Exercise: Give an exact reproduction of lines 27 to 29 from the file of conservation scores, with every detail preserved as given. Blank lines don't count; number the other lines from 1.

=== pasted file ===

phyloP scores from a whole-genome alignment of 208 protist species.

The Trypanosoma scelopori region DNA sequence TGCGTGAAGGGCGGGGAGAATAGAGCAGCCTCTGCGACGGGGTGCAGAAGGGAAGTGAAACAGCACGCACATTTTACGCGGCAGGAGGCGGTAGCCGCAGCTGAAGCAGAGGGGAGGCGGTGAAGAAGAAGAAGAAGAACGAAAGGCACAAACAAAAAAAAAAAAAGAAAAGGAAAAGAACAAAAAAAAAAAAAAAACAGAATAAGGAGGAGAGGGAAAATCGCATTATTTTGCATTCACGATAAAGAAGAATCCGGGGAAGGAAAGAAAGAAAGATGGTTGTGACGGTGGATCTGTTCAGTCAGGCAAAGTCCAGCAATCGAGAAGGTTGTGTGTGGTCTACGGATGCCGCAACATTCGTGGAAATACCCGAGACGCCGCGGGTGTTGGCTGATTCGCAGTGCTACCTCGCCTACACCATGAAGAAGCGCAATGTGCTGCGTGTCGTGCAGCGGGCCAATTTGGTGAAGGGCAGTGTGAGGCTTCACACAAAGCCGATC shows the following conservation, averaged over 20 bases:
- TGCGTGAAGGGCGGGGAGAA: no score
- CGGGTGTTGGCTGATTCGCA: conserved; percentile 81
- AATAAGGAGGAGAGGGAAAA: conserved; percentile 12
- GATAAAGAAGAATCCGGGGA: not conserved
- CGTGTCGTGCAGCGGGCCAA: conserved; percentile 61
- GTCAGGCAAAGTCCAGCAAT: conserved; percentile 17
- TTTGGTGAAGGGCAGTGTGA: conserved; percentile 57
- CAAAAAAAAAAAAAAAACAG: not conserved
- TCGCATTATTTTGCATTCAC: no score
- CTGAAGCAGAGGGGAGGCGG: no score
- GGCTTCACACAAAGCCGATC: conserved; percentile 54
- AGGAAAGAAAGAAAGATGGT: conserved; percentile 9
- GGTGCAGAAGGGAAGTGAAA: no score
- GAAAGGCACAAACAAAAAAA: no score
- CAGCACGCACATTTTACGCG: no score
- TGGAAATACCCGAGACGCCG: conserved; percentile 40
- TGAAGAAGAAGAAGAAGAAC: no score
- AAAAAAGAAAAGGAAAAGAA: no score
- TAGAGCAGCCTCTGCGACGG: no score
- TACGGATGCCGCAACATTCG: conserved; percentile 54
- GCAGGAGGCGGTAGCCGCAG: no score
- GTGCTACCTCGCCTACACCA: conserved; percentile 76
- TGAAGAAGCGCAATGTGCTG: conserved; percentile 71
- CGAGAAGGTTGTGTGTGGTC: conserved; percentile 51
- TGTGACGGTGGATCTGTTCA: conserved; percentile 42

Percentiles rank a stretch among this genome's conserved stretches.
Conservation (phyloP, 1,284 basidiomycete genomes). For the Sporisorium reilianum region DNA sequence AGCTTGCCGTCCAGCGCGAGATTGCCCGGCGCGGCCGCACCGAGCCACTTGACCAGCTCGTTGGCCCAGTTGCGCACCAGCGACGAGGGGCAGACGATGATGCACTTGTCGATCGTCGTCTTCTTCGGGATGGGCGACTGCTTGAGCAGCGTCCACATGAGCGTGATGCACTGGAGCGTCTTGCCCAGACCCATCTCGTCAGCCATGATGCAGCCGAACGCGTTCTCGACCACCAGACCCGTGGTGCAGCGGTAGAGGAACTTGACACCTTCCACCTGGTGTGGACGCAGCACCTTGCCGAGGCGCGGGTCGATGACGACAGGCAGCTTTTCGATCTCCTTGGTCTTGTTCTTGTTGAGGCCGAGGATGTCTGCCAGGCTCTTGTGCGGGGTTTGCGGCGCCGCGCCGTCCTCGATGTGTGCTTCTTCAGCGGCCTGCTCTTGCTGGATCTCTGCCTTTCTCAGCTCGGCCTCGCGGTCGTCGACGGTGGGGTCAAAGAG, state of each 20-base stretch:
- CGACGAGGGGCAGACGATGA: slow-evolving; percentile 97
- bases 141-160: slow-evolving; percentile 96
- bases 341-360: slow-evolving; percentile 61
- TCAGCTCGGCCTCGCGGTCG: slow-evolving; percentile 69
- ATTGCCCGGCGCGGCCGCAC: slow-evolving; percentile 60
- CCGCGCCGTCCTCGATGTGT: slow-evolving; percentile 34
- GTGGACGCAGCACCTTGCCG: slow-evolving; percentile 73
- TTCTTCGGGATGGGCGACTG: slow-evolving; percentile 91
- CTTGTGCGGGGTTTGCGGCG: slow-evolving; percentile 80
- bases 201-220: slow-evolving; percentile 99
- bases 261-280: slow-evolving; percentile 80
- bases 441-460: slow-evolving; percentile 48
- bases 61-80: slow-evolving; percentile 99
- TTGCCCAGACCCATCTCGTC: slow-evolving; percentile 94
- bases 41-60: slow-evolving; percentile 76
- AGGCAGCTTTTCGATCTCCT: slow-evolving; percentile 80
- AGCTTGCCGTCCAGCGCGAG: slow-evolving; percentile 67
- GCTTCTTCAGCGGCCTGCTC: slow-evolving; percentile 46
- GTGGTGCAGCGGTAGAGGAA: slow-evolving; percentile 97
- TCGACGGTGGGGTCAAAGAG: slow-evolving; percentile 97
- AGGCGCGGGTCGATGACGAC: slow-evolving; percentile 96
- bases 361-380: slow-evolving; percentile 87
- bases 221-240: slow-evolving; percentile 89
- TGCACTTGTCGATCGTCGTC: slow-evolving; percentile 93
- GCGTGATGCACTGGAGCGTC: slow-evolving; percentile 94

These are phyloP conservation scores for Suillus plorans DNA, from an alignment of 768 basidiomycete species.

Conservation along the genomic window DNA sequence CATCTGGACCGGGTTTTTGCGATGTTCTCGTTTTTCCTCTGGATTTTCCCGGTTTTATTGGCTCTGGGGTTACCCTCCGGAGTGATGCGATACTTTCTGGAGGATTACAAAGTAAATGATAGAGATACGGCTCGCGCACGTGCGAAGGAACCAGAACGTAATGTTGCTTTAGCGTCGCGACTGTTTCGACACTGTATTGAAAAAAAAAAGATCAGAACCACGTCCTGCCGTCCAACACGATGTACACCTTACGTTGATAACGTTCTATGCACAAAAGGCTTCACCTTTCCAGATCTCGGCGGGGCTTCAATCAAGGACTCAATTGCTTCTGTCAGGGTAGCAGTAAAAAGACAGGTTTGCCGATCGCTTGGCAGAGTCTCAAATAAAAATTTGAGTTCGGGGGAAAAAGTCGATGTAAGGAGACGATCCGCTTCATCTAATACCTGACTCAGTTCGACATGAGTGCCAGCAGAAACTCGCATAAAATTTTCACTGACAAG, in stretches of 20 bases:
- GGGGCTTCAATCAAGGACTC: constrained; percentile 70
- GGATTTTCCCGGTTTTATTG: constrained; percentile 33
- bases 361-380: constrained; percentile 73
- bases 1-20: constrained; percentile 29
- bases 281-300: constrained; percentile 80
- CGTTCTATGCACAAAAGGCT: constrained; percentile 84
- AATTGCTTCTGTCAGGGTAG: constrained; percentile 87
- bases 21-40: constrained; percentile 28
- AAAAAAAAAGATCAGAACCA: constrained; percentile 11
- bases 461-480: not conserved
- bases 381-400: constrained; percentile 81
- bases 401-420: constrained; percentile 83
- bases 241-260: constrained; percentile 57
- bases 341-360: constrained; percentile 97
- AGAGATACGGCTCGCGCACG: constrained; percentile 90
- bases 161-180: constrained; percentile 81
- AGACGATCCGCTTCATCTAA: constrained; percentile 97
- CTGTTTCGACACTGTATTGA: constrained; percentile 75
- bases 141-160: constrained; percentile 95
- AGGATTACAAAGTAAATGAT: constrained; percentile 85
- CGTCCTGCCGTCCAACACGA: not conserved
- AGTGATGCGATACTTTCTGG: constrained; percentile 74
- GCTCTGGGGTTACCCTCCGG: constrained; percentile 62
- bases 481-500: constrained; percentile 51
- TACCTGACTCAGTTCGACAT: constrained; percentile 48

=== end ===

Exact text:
- TGTGACGGTGGATCTGTTCA: conserved; percentile 42

Percentiles rank a stretch among this genome's conserved stretches.
Conservation (phyloP, 1,284 basidiomycete genomes). For the Sporisorium reilianum region DNA sequence AGCTTGCCGTCCAGCGCGAGATTGCCCGGCGCGGCCGCACCGAGCCACTTGACCAGCTCGTTGGCCCAGTTGCGCACCAGCGACGAGGGGCAGACGATGATGCACTTGTCGATCGTCGTCTTCTTCGGGATGGGCGACTGCTTGAGCAGCGTCCACATGAGCGTGATGCACTGGAGCGTCTTGCCCAGACCCATCTCGTCAGCCATGATGCAGCCGAACGCGTTCTCGACCACCAGACCCGTGGTGCAGCGGTAGAGGAACTTGACACCTTCCACCTGGTGTGGACGCAGCACCTTGCCGAGGCGCGGGTCGATGACGACAGGCAGCTTTTCGATCTCCTTGGTCTTGTTCTTGTTGAGGCCGAGGATGTCTGCCAGGCTCTTGTGCGGGGTTTGCGGCGCCGCGCCGTCCTCGATGTGTGCTTCTTCAGCGGCCTGCTCTTGCTGGATCTCTGCCTTTCTCAGCTCGGCCTCGCGGTCGTCGACGGTGGGGTCAAAGAG, state of each 20-base stretch: